1. Reduced levels of ATF-2 predispose mice to mammary tumors.

    PubMed

    Maekawa, Toshio; Shinagawa, Toshie; Sano, Yuji; Sakuma, Takahiko; Nomura, Shintaro; Nagasaki, Koichi; Miki, Yoshio; Saito-Ohara, Fumiko; Inazawa, Johji; Kohno, Takashi; Yokota, Jun; Ishii, Shunsuke

    2007-03-01

    Transcription factor ATF-2 is a nuclear target of stress-activated protein kinases, such as p38, which are activated by various extracellular stresses, including UV light. Here, we show that ATF-2 plays a critical role in hypoxia- and high-cell-density-induced apoptosis and the development of mammary tumors. Compared to wild-type cells, Atf-2(-/-) mouse embryonic fibroblasts (MEFs) were more resistant to hypoxia- and anisomycin-induced apoptosis but remained equally susceptible to other stresses, including UV. Atf-2(-/-) and Atf-2(+/-) MEFs could not express a group of genes, such as Gadd45alpha, whose overexpression can induce apoptosis, in response to hypoxia. Atf-2(-/-) MEFs also had a higher saturation density than wild-type cells and expressed lower levels of Maspin, the breast cancer tumor suppressor, which is also known to enhance cellular sensitivity to apoptotic stimuli. Atf-2(-/-) MEFs underwent a lower degree of apoptosis at high cell density than wild-type cells. Atf-2(+/-) mice were highly prone to mammary tumors that expressed reduced levels of Gadd45alpha and Maspin. The ATF-2 mRNA levels in human breast cancers were lower than those in normal breast tissue. Thus, ATF-2 acts as a tumor susceptibility gene of mammary tumors, at least partly, by activating a group of target genes, including Maspin and Gadd45alpha.

  2. A Superconducting Magnet Upgrade of the ATF2 Final Focus

    SciTech Connect

    Parker B.; Anerella M.; Escallier J.; He P.; Jain A.; Marone A.; Wanderer P.; Wu K.C.; Hauviller C.; Marin E.; Tomas R.; Zimmermann F.; Bolzon B.; Jeremie A.; Kimura N.; Kubo K.; Kume T.; Kuroda S.; Okugi T.; Tauchi T.; Terunuma N.; Tomaru T.; Tsuchiya K.; Urakawa J.; Yamamoto A.; Bambabe P.; Coe P.; Urner D.; Seryi A.; Spencer C.; White G.

    2010-05-23

    The ATF2 facility at KEK is a proving ground for linear collider technology with a well instrumented extracted beam line and Final Focus (FF). The primary ATF2 goal is to demonstrate the extreme beam demagnification and spot stability needed for a linear collider FF. But the ATF2 FF uses water cooled magnets and the ILC baseline has a superconducting (SC) FF. We plan to upgrade ATF2 and replace some of the warm FF magnets with SC FF magnets. The ATF2 SC magnets, like the ILC FF, will made via direct wind construction. ATF2 coil winding is in progress at BNL and warm magnetic measurements indicate we have achieved good field quality. Studies indicate that having ATF2 FF magnets with larger aperture and better field quality should allow reducing the ATF2 FF beta function for study of focusing regimes relevant to CLIC. The ATF2 magnet cryostat will have laser view ports for directly monitoring cold mass movement. We plan to make stability measurements at BNL and KEK to relate ATF2 FF magnet performance to that of a full length ILC QD0 R and D FF prototype under construction at BNL.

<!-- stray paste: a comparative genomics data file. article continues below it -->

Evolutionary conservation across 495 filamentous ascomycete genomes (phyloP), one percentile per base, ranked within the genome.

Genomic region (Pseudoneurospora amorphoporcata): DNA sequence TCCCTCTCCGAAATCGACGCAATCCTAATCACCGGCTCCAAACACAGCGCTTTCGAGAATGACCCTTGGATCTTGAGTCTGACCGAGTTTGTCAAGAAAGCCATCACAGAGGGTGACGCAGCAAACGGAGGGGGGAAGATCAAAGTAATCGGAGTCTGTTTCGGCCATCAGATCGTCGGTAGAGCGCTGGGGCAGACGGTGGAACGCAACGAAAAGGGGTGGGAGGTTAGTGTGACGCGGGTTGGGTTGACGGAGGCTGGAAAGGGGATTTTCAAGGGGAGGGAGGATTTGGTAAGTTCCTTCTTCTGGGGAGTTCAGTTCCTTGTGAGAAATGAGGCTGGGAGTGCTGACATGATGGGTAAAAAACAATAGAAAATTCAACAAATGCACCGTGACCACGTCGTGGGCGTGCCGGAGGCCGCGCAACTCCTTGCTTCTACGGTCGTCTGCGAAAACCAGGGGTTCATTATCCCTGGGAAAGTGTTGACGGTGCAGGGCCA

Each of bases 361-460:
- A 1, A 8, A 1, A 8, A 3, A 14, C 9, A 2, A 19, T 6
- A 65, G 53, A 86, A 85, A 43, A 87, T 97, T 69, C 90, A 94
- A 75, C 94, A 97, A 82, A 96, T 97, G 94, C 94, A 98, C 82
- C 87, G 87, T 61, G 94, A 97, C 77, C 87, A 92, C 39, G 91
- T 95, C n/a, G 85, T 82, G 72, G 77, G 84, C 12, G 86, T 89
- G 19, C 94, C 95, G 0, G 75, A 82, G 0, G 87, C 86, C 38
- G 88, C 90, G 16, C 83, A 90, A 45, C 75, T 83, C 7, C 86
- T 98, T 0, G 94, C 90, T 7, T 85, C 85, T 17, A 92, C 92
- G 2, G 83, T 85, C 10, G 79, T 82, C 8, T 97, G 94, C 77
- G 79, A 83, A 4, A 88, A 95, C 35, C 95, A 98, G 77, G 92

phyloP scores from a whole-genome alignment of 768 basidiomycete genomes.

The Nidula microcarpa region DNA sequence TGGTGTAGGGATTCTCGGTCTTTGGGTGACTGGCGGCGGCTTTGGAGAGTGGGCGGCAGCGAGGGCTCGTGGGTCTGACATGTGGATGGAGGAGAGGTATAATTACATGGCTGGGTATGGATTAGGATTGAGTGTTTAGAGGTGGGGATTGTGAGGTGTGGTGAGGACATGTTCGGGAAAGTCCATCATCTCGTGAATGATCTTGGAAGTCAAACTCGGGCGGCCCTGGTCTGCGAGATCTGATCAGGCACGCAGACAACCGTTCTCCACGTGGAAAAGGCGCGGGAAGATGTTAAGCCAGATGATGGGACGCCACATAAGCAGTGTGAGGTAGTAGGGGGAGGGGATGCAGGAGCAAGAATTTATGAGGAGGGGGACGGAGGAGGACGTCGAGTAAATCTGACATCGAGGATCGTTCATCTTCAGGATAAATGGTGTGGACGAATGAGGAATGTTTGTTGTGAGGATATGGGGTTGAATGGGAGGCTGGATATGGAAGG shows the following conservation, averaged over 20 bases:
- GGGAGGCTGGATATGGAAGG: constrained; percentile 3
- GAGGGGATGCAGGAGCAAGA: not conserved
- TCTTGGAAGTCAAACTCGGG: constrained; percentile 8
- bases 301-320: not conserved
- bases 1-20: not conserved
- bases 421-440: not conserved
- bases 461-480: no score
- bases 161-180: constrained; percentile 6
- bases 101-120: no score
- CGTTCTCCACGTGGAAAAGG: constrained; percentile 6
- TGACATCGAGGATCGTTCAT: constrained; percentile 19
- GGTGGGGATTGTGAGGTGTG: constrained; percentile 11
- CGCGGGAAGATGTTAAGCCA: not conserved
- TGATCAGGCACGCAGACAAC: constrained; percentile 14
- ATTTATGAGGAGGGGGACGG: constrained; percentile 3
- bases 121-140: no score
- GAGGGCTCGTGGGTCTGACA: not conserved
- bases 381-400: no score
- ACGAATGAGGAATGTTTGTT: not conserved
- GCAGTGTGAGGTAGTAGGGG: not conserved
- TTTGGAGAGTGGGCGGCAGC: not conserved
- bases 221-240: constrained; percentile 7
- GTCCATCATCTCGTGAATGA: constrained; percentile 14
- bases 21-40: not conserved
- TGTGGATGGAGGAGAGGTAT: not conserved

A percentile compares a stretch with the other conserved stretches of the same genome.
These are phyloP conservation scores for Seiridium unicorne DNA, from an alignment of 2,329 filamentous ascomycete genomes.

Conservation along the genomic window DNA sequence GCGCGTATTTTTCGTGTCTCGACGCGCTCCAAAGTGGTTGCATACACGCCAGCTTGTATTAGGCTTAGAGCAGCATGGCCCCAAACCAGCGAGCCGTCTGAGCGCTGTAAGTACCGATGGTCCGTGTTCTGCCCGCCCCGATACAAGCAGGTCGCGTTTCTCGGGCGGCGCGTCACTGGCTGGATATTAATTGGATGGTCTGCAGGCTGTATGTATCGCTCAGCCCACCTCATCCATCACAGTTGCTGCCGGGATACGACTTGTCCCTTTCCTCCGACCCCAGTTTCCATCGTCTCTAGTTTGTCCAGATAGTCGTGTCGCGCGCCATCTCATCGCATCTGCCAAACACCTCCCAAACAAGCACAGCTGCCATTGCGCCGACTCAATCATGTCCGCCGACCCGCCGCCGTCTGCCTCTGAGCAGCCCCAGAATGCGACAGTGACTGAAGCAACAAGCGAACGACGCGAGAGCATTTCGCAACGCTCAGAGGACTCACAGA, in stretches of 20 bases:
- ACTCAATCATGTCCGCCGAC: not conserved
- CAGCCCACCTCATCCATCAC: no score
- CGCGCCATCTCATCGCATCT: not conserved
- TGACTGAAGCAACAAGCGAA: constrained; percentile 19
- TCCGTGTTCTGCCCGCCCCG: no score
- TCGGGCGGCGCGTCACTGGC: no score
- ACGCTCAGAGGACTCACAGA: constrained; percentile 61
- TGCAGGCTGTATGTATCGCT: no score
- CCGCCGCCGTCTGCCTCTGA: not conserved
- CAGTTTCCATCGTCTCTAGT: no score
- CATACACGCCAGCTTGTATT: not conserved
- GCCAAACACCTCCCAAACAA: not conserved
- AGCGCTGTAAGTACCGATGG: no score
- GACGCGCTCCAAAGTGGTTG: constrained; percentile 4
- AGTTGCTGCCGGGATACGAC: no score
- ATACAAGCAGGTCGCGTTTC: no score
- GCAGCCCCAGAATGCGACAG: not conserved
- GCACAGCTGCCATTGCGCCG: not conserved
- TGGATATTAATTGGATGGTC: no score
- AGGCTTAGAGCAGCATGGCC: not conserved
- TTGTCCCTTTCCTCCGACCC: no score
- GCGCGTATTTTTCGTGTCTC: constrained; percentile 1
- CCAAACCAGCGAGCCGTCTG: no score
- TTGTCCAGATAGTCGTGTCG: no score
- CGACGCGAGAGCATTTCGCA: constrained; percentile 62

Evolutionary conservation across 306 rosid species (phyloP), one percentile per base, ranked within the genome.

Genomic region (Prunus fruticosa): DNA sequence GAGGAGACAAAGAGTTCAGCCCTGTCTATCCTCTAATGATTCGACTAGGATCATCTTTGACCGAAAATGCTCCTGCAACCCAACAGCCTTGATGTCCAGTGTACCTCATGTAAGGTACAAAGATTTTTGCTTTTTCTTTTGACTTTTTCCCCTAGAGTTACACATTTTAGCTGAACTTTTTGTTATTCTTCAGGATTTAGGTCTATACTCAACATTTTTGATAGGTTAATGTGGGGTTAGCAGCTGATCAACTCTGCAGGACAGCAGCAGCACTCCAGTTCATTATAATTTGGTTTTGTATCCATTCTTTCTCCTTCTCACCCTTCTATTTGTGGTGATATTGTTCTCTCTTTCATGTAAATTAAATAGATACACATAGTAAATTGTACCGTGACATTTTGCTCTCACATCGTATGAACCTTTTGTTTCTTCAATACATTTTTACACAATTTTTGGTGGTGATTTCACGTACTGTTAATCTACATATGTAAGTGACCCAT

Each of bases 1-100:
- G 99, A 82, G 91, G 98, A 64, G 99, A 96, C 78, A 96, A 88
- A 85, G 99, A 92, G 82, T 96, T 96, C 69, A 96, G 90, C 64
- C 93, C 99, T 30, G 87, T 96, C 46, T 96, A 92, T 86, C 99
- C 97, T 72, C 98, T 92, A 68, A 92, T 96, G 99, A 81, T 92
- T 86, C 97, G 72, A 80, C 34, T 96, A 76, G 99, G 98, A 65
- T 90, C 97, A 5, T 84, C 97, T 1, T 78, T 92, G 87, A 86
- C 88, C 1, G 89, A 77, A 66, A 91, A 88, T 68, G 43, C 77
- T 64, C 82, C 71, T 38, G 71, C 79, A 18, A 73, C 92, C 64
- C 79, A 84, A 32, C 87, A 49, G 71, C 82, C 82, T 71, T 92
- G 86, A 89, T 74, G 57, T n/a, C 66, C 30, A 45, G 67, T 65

3. A Superconducting Magnet Upgrade of the ATF2 Final Focus

    SciTech Connect

    Parker, Brett; Anerella, Michael; Escallier, John; He, Ping; Jain, Animesh; Marone, Andrew; Wanderer, Peter; Wu, Kuo-Chen; Bambade, Philip; Bolzon, Benoit; Jeremie, Andrea; Coe, Paul; Urner, David Hauviller, Claude; Marin, Eduardo; Tomas, Rogelio; Zimmermann, Frank; Kimura, Nobuhiro; Kubo, Kiyoshi; Kume, Tatsuya Kuroda, Shigeru; /KEK, Tsukuba /KEK, Tsukuba /KEK, Tsukuba /KEK, Tsukuba /KEK, Tsukuba /KEK, Tsukuba /KEK, Tsukuba /KEK, Tsukuba /SLAC /SLAC /SLAC

    2012-07-05

    The ATF2 facility at KEK is a proving ground for linear collider technology with a well instrumented extracted beam line and Final Focus (FF). The primary ATF2 goal is to demonstrate the extreme beam demagnification and spot stability needed for a linear collider FF. But the ATF2 FF uses water cooled magnets and the ILC baseline has a superconducting (SC) FF. We plan to upgrade ATF2 and replace some of the warm FF magnets with SC FF magnets. The ATF2 SC magnets, like the ILC FF, will made via direct wind construction. ATF2 coil winding is in progress at BNL and warm magnetic measurements indicate we have achieved good field quality. Studies indicate that having ATF2 FF magnets with larger aperture and better field quality should allow reducing the ATF2 FF beta function for study of focusing regimes relevant to CLIC. The ATF2 magnet cryostat will have laser view ports for directly monitoring cold mass movement. We plan to make stability measurements at BNL and KEK to relate ATF2 FF magnet performance to that of a full length ILC QD0 R&D FF prototype under construction at BNL.